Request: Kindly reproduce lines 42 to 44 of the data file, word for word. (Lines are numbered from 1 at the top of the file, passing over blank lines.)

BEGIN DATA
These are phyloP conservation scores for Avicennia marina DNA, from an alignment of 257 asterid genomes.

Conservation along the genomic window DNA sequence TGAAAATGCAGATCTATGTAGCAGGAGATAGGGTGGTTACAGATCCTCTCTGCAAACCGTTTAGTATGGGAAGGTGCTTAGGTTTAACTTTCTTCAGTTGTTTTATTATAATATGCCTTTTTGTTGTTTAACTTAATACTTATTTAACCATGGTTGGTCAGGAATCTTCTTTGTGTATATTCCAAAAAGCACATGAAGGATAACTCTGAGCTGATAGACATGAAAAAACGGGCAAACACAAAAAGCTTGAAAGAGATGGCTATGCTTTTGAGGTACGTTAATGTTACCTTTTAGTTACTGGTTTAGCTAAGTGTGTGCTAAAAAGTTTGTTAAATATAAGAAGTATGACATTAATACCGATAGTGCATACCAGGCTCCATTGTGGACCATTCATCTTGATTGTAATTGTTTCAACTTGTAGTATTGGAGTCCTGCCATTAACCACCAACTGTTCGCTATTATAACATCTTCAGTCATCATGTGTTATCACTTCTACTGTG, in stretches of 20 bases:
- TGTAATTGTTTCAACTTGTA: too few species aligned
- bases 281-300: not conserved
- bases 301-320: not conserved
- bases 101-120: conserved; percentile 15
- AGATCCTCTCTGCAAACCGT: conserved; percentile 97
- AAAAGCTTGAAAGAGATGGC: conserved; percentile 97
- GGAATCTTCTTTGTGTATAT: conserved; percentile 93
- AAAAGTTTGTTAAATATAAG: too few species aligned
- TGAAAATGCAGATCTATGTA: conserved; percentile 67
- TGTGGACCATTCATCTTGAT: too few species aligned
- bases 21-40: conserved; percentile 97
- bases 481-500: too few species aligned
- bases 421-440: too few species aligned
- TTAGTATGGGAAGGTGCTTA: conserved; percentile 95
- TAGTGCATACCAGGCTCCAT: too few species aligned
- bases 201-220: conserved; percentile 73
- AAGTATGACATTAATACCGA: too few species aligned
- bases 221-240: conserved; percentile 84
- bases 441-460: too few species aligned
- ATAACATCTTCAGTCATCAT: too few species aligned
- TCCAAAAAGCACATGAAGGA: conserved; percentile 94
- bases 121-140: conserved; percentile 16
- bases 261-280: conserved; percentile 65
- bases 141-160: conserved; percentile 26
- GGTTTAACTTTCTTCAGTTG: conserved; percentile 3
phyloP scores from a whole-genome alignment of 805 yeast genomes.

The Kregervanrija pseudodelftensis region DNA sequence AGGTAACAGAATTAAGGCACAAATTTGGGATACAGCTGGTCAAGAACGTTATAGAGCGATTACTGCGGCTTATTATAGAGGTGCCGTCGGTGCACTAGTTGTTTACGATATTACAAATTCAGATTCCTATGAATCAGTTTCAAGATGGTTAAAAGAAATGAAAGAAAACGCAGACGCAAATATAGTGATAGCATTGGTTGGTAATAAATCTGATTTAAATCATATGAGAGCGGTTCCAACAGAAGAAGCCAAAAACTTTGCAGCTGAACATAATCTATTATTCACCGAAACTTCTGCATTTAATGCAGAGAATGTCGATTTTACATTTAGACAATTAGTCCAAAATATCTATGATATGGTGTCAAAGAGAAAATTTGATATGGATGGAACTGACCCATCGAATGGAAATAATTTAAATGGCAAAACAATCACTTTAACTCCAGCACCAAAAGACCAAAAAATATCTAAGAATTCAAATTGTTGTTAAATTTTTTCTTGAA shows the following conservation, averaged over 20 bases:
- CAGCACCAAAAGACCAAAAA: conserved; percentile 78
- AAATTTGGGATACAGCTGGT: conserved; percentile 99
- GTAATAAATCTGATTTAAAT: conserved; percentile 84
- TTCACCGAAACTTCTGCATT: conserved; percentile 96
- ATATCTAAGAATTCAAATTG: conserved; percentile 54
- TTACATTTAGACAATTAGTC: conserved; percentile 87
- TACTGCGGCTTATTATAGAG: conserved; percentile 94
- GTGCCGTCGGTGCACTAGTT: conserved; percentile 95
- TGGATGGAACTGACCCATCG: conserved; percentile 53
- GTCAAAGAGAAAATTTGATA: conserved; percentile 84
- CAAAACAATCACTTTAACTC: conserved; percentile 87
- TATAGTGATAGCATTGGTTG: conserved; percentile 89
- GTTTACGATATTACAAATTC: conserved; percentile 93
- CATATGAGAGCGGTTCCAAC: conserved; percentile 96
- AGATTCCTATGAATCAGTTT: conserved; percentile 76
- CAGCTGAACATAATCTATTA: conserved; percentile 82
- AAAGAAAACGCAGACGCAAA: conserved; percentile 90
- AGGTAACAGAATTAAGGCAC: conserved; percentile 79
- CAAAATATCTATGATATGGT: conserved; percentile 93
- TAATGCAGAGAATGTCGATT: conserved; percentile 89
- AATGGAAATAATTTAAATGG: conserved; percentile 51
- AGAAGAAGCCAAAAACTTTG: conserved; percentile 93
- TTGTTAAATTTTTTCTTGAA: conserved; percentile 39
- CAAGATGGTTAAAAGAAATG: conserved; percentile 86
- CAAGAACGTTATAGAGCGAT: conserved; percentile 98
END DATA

- GTTTACGATATTACAAATTC: conserved; percentile 93
- CATATGAGAGCGGTTCCAAC: conserved; percentile 96
- AGATTCCTATGAATCAGTTT: conserved; percentile 76